Wednesday, April 11, 2018

Making money and spending time

Authors are increasingly expected to shoulder the time and expense of book marketing and promotion. When was/is enough finally enough? Where do you draw the line and why?

by Dietrich Kalteis

The way I see it, promotion is part of effective marketing. Along with the marketing efforts that my publisher puts in, there are the promotional things I do: speaking engagements, writer events, interviews, podcasts, book launches and tours. Updating my website, writing blogs, soliciting reviews and keeping a presence on social media are all part of it. I haven’t tried book marketing services so I won’t talk about them. And I haven’t tried building a list for newsletters, but I think it could be a good way to update and inform readers. Paul D. Marks has a good one that he sends out regularly.

Attending crime fiction conventions and festivals can be costly, but what a great way to network with writers and readers alike. It’s always fun chatting with readers of the genre, and what a fun and supportive bunch those who write about the most heinous things can be. 

Sometimes it’s hit or miss, and the efforts to promote a book don’t pay off like expected. I’ve taken part in some successful book events with great turnouts, but it’s often hard to predict the outcome. Last year I traveled with a carload of author buddies to a reading engagement several hours away, and when we arrived there were more authors than audience. Okay, we didn’t sign a lot of books that day, but we had a great road trip and a lot of fun, and if there’s ever a chance to do it again, sign me up. 

While some things should be obvious — begging readers and stalking agents is out. And nobody needs to tell me to avoid those marketing gimmicks like websites where, for just a few dollars, somebody will sing praises about my book while hula hooping in pasties and a G-string. Other things may be less obvious, like checking that a book’s metadata is right. It’s what internet search engines use to list entries.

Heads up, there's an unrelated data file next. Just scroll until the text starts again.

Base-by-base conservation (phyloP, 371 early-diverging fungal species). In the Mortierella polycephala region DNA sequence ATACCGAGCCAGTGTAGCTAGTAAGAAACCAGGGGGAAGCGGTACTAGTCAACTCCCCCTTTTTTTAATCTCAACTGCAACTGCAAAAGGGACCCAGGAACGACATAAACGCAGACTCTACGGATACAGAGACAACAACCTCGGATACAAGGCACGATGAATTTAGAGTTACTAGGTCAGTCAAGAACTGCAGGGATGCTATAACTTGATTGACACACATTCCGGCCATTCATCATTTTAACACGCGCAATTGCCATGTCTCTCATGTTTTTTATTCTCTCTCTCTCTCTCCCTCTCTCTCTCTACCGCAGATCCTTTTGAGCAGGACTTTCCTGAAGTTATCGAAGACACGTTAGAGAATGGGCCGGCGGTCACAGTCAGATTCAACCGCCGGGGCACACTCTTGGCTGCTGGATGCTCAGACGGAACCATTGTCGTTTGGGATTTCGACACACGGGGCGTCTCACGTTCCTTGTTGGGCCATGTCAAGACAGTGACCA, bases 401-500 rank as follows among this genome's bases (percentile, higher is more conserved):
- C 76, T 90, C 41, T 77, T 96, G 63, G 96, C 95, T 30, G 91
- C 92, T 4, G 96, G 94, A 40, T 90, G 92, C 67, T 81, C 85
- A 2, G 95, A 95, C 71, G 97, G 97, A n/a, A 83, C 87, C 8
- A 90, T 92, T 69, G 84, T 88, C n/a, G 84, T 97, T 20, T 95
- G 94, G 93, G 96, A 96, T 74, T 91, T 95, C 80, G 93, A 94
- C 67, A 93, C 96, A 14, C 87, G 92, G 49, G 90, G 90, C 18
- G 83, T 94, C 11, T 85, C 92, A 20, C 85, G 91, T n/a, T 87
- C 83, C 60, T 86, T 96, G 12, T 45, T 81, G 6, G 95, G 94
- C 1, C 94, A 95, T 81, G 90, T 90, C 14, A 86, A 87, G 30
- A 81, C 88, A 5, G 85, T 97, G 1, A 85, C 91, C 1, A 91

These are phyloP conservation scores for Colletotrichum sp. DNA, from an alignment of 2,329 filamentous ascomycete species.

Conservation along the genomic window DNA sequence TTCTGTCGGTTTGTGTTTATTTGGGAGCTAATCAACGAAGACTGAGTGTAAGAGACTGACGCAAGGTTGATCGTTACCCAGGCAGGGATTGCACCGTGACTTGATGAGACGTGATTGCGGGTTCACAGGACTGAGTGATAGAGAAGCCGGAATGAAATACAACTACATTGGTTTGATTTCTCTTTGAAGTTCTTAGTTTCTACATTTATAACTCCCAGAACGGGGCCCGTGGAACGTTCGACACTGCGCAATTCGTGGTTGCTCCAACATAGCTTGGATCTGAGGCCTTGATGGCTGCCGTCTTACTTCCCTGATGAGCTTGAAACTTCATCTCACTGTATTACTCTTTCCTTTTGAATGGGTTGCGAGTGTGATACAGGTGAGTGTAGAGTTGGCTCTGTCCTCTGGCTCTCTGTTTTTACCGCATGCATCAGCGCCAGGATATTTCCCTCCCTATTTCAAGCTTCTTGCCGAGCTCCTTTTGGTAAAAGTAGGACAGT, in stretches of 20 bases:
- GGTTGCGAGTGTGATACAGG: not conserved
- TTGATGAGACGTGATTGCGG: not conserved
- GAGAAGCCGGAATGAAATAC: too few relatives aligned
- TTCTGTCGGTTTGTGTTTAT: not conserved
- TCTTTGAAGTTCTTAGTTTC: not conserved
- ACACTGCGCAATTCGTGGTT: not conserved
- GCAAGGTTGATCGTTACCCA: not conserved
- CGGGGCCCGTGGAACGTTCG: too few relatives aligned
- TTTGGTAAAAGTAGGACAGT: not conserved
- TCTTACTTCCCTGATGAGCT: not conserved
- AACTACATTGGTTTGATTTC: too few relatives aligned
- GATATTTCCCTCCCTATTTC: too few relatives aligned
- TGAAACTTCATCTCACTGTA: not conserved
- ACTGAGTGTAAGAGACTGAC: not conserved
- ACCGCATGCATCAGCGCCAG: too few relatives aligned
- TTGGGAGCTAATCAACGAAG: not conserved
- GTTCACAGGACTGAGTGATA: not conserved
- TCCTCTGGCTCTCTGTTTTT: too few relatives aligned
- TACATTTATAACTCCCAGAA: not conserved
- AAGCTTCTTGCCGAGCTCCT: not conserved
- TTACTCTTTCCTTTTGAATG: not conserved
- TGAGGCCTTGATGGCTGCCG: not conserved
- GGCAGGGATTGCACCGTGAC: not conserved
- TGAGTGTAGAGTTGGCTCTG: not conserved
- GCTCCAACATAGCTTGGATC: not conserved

Where do I draw the line on marketing and promotion? That’s easy. It’s not just about making money, but of spending time. If too much of my focus is on marketing and promoting then who’s writing the books? So, while I do my bit, I avoid becoming distracted by anything that keeps me from writing. And that’s the best effort of all, writing a book worth marketing and promoting, earning some good reviews, building a body of work and gaining an audience. 


And while we’re on the subject of marketing and promotion, I’ll mention the German version of The Deadbeat Club, called Shootout, will be out on May 7th through Suhrkamp, translated by Susanna Mende. Also, my sixth novel Poughkeepsie Shuffle will be released September 11th by ECW Press. Then I’ve got a short story called “Bottom Dollar” in Vancouver Noir, a crime anthology by Akashic Books, edited by Sam Wiebe and coming November 1st. Oh, and if you’re in the Vancouver area, our next Noir at the Bar has a great lineup of authors and is set for May 2nd.

4 comments:

Paul D. Marks said...

You make a lot of good points, Dieter. And it’s definitely a balancing act as to how much time to put into the PR vs. the actual writing. But I think they’re sort of symbiotic and you can’t have one without the other.

You mentioned the reading that you went to with your carload of buddies and how there were more authors there than audience. That’s always my great fear and to be honest I prefer promoting on the internet. Not that I don’t/won’t do in person events. But I have an author-friend who drove a long ways to do a reading/signing/talk and you could have put the slogan up, What if they gave an author event and nobody came? Because besides me, there to support my friend, and a couple of librarians (the event was at a library) nobody showed up. But he talked to the librarians for a while and then he and I went out for some drinks…so it wasn’t a total loss.

Congratulations on your new book coming out in Sept. and for the story in Akashic.

And thanks for the shout out. Look out for a new newsletter shortly :-) .

Dietrich Kalteis said...

The only thing I can think of is to have attendees register ahead of an event. It's not a guarantee they'll show up, but it might give a better idea of attendance ahead of time.

RJ Harlick said...

I too have had those events when few people show up. But I didn't view them as a total loss because some of those atetndees became big fans. In part because the event became more a chat with the audience than a formal reading.

Dietrich Kalteis said...

You're right, Robin. Sometimes the best events are those smaller ones that become more of a casual chat.